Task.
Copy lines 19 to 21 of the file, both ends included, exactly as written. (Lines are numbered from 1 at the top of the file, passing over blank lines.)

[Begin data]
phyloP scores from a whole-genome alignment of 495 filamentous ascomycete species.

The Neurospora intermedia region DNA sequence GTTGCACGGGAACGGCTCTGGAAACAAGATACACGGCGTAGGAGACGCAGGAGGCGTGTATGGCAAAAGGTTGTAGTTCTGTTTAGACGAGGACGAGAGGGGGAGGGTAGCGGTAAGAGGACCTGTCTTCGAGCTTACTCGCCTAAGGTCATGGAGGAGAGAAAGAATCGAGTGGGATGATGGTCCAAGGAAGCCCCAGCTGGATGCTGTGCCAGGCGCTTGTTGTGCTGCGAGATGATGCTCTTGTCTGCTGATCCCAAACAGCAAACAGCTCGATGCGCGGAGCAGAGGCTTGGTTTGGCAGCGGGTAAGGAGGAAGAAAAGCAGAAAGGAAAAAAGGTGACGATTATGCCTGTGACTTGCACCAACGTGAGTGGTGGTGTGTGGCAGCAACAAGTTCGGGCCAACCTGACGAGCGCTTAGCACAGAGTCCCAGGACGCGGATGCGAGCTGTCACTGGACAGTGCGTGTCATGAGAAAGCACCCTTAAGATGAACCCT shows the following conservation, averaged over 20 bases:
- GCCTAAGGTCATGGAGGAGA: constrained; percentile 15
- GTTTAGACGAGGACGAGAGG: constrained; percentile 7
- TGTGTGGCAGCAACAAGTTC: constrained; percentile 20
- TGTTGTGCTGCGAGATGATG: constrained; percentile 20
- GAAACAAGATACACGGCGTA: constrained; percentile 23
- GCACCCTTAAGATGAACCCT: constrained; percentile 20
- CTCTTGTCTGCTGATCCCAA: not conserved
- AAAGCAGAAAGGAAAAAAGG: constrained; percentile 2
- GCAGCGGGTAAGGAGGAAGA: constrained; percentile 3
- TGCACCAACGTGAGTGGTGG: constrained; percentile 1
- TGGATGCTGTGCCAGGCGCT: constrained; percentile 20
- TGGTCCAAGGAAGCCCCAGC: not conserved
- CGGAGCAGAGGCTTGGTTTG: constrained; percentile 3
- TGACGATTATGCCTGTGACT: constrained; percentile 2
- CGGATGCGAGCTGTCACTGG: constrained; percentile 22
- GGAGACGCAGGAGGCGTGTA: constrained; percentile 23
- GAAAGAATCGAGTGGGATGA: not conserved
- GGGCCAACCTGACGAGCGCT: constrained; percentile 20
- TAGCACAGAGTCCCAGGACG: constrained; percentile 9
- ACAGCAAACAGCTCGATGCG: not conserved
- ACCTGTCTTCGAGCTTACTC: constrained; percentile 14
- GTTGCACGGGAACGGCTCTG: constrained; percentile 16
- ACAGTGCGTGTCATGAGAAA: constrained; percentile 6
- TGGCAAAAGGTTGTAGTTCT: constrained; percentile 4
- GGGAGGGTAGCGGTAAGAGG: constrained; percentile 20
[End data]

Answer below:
- GAAAGAATCGAGTGGGATGA: not conserved
- GGGCCAACCTGACGAGCGCT: constrained; percentile 20
- TAGCACAGAGTCCCAGGACG: constrained; percentile 9